Wednesday, May 23, 2007

Comics Curmudgeon

The Comics Curmedgeon is a pretty neat blog that comments on daily comic strips, doing so in a snarky, smart-assed way...which of course, is right up my alley.

I never cared much for Mark Trail until reading this blog (which I found via wonkette, another fine blog), which pointed out the startling, head-shaking, truly bizarre happenings therein. The current "plotline" involves crooked county commissioners, an airport, and some ne'er-do-well named "Buzzard" and will most likely end with Mark breaking out the fisticuffs to solve the problem.

Oh, you can read most of the comics online at the Houston Chronicle's website. You can also set up a customizable page with just your favorite comics, too.

Tuesday, May 1, 2007

Drive-By Truckers The Dirt Underneath Tour 4/28/07

This past Saturday night, I was witness to the rebirth and the rededication of a band of scruffy, rock and roll musicians. It was the second show of a two-night, sold-out stand for the Drive-By Truckers at the Georgia Theatre in their adopted hometown of Athens, Georgia. Outside, spandex-clad bicyclists were careening around the corner of N. Lumpkin and Clayton at crazy speeds, vying for position in the Twilight Criterion. Inside, fans in denim and black t-shirts were trying to find seats, something a bit unusual for followers of a band that thrives on the visceral chaos of rock and roll.

Patterson Hood, just one of three songwriter/guitarists in the band but the most articulate advocate of the redemptive power of rock and roll since Springsteen, had already kicked around the idea of doing a few stripped down shows that got back to the intimacy of playing for people who cared about the songs. The fact that these shows, christened The Dirt Underneath Tour (after a line in “Bulldozers and Dirt” on Pizza Deliverance) were talked about before guitarist Jason Isbell inevitably left the band to pursue a solo career didn’t deter the rest of the boys (and girl, bassist Shonna Tucker) from moving forward with the idea. So not only were they already looking to try something different with a more acoustic based approach, they were also faced with a lineup change. Without Jason, the band went in two directions: backwards and forwards. They played old songs; they played brand-spanking new songs. But mostly, they enjoyed being on stage in front of a friendly, if sometimes boisterous, crowd. Longtime sideman and pedal steel wizard John Neff assumed a greater role, and they reached back into their Muscle Shoals lineage to draft keyboard legend Spooner Oldham into the band for this excursion.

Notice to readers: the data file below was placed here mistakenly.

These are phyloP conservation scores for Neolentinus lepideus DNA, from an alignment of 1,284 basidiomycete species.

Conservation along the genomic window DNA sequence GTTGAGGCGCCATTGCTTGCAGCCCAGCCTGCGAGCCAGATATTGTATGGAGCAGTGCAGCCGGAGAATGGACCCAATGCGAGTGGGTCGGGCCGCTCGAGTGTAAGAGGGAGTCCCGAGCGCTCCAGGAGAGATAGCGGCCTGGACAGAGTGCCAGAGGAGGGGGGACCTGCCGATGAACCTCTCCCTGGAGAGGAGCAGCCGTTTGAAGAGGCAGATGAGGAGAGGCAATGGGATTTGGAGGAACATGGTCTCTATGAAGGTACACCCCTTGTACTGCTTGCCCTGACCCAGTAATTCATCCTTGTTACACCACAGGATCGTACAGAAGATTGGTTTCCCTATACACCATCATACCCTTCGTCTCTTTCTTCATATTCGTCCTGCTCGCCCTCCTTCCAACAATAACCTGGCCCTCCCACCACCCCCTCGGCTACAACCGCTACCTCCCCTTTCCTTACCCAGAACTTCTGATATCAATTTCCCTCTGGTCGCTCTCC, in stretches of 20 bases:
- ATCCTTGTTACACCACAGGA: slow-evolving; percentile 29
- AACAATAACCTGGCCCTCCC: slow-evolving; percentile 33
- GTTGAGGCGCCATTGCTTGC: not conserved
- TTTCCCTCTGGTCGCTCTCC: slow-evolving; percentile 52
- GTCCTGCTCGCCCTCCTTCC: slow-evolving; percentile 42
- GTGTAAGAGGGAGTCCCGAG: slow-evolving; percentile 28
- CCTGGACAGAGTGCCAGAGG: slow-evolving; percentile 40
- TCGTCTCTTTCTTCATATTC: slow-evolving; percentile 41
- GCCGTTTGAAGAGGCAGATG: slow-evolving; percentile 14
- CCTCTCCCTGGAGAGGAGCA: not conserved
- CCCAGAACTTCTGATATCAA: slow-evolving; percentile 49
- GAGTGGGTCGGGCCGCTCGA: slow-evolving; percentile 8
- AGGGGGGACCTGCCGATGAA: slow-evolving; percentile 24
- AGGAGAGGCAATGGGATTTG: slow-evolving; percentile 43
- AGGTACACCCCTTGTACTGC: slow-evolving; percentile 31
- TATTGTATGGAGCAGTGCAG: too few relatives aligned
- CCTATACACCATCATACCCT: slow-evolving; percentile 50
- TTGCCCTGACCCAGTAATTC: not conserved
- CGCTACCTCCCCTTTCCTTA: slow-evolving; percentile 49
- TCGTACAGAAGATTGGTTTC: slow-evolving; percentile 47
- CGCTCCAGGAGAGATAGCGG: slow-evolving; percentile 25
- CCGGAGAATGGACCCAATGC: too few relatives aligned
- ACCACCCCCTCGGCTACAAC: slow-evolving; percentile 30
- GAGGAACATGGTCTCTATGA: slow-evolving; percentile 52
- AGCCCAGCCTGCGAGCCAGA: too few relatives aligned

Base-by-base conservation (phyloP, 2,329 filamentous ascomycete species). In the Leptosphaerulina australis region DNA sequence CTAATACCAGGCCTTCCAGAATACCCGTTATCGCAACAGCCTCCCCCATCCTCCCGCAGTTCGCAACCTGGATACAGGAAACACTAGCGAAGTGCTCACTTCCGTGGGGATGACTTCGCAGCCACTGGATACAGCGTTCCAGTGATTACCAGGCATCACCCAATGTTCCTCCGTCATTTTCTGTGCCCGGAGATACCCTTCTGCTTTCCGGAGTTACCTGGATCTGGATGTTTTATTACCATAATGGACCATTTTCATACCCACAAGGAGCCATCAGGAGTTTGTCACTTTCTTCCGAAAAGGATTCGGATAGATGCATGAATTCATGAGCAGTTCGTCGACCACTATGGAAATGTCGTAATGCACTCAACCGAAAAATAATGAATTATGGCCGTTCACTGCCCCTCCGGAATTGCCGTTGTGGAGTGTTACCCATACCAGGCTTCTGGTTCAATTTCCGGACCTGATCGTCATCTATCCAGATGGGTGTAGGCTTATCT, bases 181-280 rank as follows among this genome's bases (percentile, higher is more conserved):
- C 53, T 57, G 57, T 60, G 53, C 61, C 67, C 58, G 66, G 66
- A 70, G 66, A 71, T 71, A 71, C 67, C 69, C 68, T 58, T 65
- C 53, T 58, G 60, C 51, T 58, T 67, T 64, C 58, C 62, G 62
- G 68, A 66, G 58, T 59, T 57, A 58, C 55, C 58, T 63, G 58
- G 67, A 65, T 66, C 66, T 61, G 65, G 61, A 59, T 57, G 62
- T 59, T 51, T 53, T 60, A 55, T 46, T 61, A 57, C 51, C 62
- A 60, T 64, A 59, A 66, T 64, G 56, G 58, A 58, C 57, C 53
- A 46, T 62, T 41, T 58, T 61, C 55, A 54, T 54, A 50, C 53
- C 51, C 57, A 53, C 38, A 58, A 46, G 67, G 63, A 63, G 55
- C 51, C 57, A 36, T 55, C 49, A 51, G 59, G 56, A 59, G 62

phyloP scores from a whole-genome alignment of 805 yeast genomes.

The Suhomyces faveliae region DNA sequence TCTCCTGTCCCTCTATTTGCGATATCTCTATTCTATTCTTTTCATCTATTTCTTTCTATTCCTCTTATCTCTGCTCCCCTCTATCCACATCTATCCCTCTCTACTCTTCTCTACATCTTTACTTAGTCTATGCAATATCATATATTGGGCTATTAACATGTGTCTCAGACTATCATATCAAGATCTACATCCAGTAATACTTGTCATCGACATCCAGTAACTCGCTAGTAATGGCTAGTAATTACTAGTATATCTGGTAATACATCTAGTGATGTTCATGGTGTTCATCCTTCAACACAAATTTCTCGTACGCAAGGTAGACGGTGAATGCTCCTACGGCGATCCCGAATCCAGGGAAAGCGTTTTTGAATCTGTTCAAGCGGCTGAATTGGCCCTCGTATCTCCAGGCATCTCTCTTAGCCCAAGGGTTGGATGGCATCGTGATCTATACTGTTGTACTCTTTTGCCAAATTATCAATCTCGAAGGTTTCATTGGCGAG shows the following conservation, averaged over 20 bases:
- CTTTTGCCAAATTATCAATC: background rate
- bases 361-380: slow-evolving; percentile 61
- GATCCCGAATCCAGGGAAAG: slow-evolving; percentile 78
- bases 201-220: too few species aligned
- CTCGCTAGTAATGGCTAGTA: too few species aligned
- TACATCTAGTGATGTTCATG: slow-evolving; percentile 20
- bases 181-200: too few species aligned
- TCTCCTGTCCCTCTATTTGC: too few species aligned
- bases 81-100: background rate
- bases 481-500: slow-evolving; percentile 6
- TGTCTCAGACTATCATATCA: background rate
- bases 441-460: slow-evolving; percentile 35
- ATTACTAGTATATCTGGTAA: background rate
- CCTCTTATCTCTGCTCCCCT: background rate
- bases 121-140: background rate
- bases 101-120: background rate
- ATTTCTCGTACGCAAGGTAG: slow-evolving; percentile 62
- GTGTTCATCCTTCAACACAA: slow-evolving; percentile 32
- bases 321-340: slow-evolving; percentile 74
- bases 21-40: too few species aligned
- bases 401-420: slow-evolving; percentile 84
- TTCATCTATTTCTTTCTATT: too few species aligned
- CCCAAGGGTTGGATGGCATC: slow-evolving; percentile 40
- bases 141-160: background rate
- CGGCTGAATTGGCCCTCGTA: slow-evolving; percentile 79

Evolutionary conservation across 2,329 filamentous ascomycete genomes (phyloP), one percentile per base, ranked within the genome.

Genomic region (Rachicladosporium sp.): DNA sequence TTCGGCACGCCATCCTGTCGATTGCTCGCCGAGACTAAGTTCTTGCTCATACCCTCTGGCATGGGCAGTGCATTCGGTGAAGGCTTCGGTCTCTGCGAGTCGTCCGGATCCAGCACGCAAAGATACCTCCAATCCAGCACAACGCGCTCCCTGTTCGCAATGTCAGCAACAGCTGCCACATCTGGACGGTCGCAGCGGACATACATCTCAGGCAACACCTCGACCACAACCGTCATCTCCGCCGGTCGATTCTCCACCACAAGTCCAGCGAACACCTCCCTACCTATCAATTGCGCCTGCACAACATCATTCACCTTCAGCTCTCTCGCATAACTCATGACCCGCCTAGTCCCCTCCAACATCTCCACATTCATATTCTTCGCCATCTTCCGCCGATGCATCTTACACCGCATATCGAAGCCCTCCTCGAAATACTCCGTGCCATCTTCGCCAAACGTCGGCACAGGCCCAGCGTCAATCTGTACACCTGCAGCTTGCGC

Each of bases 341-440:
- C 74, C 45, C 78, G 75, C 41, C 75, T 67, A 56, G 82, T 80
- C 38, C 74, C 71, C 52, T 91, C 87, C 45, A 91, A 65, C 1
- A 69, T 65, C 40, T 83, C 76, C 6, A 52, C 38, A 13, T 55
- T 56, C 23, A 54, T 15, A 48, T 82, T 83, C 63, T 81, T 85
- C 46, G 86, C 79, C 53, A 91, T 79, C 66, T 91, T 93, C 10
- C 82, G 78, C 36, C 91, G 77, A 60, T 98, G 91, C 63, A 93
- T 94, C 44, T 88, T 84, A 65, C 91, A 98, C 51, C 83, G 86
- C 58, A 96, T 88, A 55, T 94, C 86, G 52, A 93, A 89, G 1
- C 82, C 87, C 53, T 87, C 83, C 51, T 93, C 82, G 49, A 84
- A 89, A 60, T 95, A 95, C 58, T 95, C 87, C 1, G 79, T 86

The Friday and Saturday night shows were different, as are all of their sets: they work from no setlist, just nodding at each other and following along, but in this case, there was at least a framework. Both nights started with “Bulldozers and Dirt” and ended with the elegiac “Angels and Fuselage” from Southern Rock Opera. I’m sure that the latter song was chosen with a purpose, because in the context of SRO, it signals an end, but I believe that the line “I’m scared shitless of what’s coming next” is a lie.

The Drive-By Truckers ain’t afraid of nothing.